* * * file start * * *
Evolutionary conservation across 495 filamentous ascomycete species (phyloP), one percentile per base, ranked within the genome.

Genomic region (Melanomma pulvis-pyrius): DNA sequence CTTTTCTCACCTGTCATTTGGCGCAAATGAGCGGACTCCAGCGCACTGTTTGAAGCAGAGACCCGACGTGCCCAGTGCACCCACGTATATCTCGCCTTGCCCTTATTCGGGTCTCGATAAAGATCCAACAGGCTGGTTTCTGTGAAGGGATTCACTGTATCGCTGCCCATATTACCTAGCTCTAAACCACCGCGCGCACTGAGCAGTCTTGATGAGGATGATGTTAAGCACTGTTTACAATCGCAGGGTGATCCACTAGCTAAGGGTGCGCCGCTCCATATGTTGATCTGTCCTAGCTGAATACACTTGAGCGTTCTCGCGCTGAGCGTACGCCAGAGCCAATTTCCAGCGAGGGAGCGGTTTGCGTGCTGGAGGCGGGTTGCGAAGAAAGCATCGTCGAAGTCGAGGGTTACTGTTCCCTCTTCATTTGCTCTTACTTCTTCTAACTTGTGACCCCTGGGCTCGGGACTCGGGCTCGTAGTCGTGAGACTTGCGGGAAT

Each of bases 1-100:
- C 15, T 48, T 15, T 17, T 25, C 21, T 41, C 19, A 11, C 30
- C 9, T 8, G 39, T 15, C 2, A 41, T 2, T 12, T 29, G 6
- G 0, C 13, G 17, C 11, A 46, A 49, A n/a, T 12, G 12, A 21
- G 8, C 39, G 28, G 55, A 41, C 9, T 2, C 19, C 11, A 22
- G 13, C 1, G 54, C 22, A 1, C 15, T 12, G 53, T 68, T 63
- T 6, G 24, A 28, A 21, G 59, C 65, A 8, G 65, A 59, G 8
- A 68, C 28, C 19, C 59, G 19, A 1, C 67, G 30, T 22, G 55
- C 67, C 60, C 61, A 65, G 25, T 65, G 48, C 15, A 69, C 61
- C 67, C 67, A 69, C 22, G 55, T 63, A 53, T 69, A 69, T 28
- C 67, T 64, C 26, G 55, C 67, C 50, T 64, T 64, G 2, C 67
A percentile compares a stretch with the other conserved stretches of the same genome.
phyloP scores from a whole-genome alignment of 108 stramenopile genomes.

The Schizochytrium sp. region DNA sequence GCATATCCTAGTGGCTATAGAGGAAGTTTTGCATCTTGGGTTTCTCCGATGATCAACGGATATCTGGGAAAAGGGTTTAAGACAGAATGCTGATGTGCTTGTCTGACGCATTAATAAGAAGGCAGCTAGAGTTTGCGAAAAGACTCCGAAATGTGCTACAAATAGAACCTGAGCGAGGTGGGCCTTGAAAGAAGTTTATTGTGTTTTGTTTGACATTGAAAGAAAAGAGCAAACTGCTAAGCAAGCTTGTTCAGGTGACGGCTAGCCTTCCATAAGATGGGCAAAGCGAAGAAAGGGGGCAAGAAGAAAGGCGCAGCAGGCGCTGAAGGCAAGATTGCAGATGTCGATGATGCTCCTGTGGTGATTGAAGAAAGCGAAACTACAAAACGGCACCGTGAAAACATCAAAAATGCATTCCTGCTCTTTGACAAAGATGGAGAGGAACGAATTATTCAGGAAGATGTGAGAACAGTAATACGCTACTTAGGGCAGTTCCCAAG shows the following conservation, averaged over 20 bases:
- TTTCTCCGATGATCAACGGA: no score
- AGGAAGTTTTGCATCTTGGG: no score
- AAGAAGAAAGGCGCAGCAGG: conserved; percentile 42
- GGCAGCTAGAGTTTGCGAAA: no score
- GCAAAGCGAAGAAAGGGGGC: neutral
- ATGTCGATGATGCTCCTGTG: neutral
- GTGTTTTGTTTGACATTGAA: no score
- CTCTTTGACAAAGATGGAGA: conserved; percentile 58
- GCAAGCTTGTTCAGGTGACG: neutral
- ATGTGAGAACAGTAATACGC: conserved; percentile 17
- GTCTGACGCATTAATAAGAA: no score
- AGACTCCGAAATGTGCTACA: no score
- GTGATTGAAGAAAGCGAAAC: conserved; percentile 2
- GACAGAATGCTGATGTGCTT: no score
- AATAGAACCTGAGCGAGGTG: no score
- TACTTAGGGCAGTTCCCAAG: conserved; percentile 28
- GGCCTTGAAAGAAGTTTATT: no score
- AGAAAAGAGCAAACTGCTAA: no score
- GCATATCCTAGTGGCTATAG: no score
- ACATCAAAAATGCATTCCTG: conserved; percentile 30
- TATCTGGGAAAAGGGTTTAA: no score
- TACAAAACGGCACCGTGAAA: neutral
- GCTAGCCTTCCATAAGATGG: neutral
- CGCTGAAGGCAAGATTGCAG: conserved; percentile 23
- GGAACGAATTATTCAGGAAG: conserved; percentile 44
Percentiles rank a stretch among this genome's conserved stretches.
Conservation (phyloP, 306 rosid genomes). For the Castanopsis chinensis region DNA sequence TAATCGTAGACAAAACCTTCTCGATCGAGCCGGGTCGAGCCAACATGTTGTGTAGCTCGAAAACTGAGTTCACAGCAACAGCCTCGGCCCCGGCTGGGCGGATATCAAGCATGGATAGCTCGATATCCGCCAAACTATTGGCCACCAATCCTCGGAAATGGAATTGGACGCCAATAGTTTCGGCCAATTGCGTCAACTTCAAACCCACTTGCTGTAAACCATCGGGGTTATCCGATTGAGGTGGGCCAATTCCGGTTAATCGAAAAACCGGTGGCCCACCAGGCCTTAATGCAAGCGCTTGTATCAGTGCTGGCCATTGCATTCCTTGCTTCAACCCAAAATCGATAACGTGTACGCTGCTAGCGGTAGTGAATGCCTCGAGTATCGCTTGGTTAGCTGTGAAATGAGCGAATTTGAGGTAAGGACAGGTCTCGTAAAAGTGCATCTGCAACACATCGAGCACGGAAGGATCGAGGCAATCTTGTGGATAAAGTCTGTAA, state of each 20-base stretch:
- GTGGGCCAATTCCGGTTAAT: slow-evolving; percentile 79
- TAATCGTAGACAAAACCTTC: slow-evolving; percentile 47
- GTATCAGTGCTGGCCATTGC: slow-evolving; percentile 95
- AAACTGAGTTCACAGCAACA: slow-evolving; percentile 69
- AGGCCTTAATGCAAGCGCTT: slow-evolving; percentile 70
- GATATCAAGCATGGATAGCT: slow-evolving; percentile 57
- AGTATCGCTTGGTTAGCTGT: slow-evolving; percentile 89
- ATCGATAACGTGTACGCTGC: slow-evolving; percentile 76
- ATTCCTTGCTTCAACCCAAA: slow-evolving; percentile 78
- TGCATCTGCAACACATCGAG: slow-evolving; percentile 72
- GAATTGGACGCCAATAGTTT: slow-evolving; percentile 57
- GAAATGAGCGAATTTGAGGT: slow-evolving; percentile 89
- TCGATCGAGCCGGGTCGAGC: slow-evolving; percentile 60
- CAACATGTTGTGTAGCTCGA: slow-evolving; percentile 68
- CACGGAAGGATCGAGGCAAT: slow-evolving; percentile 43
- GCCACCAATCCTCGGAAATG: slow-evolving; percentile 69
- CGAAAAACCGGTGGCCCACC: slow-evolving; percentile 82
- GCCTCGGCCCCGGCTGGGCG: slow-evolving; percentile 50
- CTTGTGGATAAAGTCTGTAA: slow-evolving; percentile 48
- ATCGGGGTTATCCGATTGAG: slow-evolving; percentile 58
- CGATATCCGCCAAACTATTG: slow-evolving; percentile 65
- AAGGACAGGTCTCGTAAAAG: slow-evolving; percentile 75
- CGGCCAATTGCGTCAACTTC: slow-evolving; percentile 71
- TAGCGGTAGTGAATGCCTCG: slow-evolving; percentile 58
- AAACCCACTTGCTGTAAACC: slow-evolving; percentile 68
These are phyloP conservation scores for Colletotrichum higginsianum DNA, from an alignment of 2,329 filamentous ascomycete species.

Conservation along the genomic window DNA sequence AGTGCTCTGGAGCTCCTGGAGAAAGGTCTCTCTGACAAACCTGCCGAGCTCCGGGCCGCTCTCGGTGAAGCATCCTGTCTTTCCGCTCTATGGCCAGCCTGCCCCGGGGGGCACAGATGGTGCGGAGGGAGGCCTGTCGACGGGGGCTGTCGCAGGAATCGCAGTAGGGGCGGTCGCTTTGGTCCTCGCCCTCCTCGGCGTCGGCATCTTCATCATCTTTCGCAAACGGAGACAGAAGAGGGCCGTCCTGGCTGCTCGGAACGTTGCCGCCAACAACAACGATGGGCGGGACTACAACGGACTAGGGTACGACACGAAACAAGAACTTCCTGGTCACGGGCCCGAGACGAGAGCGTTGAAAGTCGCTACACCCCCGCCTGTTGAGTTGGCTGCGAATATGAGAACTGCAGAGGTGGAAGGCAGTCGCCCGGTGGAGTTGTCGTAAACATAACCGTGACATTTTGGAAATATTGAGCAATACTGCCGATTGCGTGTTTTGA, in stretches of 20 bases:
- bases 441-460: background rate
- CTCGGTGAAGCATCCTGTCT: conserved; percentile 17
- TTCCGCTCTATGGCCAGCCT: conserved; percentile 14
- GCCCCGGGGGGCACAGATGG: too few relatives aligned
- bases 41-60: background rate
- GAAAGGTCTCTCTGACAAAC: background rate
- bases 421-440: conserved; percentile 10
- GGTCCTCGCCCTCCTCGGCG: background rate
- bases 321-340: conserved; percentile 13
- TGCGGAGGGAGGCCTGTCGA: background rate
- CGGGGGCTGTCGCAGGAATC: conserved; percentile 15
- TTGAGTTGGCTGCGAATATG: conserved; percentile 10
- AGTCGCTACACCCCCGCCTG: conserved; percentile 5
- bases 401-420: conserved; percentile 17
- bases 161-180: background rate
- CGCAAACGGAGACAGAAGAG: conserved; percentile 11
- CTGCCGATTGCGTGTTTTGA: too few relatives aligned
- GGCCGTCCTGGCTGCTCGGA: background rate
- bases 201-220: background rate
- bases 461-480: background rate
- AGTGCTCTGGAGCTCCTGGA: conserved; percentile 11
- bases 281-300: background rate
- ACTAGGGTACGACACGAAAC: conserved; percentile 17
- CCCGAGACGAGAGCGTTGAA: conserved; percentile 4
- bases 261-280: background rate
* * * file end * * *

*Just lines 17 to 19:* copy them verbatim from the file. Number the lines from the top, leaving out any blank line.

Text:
- TTTCTCCGATGATCAACGGA: no score
- AGGAAGTTTTGCATCTTGGG: no score
- AAGAAGAAAGGCGCAGCAGG: conserved; percentile 42